Just right-click on an application in the main menu and select your choice of either pinning it to the desktop or adding it to the favorites display in the main menu. However, you can not pin application launchers to either panel bar. You can right-click anywhere on the desktop itself to get a context-specific popup menu.
Both top and bottom panels let you add applets that provide quick access to dozens of special features. Applets function much like extensions in Web browsers.
The geography of the two panels is well-designed. Most of what you normally see on a single-panel design is already configured on the top panel. A two-column cascading menu sits at the left of the bar. The Places and System dropdown menus are to the fight of the main menu button.
Icons to launch the Firefox Web browser, the MATE terminal, and the Pluma text editor sit in the center of the top panel. The right end of the panel holds several systems monitors, thumbnail displays, and the notifications area.
The bottom panel has a button on the far left that launches a two-column applications menu. A search window spans the top of the menu display. Three buttons reside at the bottom of the menu panel to control user and shutdown options.
The far right of the bottom panel shows the workspace switcher with four screens already configured at launch. The center section of the bottom panel shows minimized applications and thumbnails of all running windows.
One of the really nice qualities of the Parrot Home edition is the bundled privacy and security tools. The goal here is to give everyday users a set of applications to protect their privacy.
Of course, a more knowledgeable user could install these tools separately, but having the tools preinstalled and easy to find is something that makes this distro different from other Linux distros.
Consider the Home edition an upper-tier offering. Users who want even more hands-on control and develop a passion for being more involved with security can advance to the Parrot Security tier. That is where all the pentesting and digital forensics exposure happens.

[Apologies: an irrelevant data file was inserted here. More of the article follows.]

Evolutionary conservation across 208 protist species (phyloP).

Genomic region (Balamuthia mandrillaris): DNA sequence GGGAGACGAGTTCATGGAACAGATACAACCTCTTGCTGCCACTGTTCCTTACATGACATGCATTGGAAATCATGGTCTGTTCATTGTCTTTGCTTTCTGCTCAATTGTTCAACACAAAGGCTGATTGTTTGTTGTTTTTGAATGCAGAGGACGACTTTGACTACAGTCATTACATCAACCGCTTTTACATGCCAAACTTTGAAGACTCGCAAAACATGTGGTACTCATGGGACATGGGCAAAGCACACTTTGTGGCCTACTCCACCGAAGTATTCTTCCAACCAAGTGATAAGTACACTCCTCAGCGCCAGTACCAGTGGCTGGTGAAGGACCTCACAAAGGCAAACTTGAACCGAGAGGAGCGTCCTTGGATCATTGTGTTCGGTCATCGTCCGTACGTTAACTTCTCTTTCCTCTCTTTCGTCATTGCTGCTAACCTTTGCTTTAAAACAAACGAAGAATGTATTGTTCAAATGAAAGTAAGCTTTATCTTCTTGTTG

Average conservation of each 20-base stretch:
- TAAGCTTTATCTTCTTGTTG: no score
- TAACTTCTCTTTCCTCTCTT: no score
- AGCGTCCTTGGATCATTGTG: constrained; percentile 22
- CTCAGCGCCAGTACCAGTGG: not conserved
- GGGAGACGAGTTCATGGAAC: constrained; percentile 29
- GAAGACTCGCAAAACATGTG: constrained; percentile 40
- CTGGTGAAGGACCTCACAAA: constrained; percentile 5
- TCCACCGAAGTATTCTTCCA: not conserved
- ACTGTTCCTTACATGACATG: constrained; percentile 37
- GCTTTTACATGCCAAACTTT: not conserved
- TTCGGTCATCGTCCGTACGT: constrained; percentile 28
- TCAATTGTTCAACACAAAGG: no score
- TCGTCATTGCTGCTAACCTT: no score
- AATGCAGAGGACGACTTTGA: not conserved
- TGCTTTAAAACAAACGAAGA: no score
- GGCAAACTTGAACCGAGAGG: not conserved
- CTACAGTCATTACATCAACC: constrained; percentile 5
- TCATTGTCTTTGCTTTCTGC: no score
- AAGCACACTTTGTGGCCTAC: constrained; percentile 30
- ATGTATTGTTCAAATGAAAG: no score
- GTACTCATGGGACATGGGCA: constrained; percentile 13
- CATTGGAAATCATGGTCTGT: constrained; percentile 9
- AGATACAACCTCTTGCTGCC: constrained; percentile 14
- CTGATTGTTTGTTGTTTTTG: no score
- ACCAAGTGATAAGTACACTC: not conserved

Here is a rundown on the special bundle that Parrot Home edition provides:
- Use Anonsurf to hide your IP Address on the Internet. Anonsurf anonymizes the entire system under Tor using IPTables. It takes only one click each to start and stop the tool. Click the Check IP menu entry to get a readout of the current IP address your system is using.
- The Cryptography software makes it easy to create encrypted folders on your computer.
- The GNU Privacy Assistant is a graphical user interface for the GNU Privacy Guard. SiriKali is a Qt/C++ GUI application that manages ecryptfs-, cryfs-, encfs-, gocryptfs- and securefs-based encrypted folders.
- zuluCrypt is a tool for uncomplicated encryption of any data. It is handy for safeguarding personal data on an entire hard drive, or on external storage media such as USB thumb drives and external hard drives.
- zuluMount is a general-purpose mounting tool for unencrypted volumes and zuluCrypt-supported encrypted volumes. It is handy to use for mounting and unmounting volumes on a hard drive when running Parrot in live session mode from a USB or optical drive.
One of the things I like best about the Home edition is it can serve as a fully functional portable Linux system. It runs well from a USB installation and a DVD drive as well.
Install Parrot Home edition to a hard drive as your everyday computing platform. The added privacy and security tools are always available. You have all the standard office and productivity tools available with less specialized Linux distros.
It keeps you safe from cryptojacking attacks and malicious scripts designed to monitor your activities. You also get Onion Circuits, Onion Share, Tor browser, plus lots more.
Office tools include LibreOffice Suite, HomeBank, and GNOME Planner. You also get the complete set of MATE apps such as image viewer, Shotwell photo organizer, and GIMP. A library of video and audio editing and viewer programs is included.
The Home edition does not include a bevy of ethical hacking and testing and security apps that also are used for development, anonymity, and privacy. If you want those things, step up to the Parrot Security release.
If you want a well-tuned general-purpose Linux distro with a bonus offering of personal privacy tools, check out Parrot Home edition. It will not disappoint you in either performance or privacy.
The last Update is version 4.5, released in January.
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There is also a KDE Plasma Home edition live/installer that extends its appeal.